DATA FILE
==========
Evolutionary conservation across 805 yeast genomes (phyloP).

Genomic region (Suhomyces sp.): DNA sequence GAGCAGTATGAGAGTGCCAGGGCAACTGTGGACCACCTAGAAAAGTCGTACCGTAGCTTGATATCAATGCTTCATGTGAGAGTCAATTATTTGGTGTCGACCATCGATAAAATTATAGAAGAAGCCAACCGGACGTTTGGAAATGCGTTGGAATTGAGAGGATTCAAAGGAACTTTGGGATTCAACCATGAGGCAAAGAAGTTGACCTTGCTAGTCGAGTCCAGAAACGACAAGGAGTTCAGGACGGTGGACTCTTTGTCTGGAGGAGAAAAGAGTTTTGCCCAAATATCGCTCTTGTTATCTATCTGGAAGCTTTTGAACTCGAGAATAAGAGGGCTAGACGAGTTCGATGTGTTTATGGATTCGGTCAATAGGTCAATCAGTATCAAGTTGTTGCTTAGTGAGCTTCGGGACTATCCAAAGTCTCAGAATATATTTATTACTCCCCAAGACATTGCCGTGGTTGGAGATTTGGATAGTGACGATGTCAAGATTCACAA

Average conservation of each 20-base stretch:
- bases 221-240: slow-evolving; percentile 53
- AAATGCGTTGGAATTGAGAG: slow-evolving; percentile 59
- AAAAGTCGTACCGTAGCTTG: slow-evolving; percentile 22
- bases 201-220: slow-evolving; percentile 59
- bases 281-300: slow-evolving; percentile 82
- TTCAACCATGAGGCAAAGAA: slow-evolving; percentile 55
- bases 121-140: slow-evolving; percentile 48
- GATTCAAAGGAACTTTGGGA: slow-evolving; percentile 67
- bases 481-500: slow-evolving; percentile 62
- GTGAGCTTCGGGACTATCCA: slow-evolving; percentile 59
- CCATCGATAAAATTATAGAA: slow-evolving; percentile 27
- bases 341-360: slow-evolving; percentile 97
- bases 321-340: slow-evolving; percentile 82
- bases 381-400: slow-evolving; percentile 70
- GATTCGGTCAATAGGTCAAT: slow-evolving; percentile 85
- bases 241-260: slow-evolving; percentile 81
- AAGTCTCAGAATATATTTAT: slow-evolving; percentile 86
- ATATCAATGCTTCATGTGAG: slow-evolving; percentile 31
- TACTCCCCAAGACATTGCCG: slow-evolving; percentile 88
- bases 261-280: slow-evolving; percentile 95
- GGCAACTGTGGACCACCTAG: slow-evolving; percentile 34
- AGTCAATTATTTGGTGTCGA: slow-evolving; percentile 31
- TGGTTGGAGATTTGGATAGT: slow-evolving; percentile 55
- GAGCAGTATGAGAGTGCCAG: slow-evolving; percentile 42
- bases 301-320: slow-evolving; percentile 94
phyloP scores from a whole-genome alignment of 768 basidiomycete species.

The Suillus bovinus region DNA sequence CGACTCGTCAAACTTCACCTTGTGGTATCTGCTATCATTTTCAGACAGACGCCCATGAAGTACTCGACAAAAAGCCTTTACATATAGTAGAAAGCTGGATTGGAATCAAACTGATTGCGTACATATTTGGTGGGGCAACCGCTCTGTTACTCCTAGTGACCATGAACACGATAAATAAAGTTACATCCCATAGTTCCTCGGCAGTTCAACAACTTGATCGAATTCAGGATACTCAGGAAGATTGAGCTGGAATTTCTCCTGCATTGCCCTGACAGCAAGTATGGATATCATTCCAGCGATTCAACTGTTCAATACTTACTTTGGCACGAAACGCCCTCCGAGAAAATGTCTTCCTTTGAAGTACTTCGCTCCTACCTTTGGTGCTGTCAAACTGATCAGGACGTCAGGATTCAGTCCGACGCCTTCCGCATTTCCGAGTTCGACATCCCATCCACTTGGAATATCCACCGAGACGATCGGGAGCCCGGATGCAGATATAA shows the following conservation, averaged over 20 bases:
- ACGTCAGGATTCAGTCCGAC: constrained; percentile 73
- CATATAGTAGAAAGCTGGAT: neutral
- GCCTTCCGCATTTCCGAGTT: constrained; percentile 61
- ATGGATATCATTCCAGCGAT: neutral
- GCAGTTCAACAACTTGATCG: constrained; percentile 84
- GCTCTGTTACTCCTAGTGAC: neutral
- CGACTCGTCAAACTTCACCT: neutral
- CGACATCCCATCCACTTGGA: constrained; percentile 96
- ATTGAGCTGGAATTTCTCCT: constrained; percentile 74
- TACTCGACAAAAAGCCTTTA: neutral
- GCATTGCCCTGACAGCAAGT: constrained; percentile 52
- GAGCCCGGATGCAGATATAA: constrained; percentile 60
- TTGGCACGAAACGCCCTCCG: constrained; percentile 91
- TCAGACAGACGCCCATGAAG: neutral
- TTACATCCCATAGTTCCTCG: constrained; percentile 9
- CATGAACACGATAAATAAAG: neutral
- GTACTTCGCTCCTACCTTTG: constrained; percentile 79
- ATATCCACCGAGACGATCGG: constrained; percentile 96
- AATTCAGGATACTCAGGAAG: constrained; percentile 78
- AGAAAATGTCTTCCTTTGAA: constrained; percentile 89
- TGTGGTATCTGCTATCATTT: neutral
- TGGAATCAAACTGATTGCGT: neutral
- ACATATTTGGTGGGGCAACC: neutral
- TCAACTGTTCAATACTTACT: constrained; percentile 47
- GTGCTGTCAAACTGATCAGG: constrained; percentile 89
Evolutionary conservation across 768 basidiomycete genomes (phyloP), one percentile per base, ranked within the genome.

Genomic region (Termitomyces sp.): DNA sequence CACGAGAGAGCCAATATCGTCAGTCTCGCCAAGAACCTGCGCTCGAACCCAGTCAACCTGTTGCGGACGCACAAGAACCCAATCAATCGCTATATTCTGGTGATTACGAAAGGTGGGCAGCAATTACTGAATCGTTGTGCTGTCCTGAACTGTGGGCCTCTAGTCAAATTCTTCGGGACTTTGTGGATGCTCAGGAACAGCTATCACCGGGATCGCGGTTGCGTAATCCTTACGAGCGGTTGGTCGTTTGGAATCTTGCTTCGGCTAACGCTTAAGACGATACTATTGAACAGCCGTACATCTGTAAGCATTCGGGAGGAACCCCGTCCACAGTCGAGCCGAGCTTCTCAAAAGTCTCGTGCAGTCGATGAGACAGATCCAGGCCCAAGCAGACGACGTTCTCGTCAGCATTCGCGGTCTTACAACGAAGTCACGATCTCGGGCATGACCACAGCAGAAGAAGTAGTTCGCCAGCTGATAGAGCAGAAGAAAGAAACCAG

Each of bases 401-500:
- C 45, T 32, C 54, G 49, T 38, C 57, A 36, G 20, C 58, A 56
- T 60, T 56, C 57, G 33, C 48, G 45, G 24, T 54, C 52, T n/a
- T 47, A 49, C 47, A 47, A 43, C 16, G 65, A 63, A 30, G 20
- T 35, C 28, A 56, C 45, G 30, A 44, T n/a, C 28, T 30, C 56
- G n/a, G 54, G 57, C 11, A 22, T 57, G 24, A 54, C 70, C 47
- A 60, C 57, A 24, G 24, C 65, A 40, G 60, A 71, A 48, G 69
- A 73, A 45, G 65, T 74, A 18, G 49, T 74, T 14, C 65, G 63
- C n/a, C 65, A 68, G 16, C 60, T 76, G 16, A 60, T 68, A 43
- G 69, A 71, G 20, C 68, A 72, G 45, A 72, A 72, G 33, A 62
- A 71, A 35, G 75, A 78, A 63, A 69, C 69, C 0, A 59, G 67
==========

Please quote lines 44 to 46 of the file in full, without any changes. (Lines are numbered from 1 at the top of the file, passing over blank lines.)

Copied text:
- TCAGACAGACGCCCATGAAG: neutral
- TTACATCCCATAGTTCCTCG: constrained; percentile 9
- CATGAACACGATAAATAAAG: neutral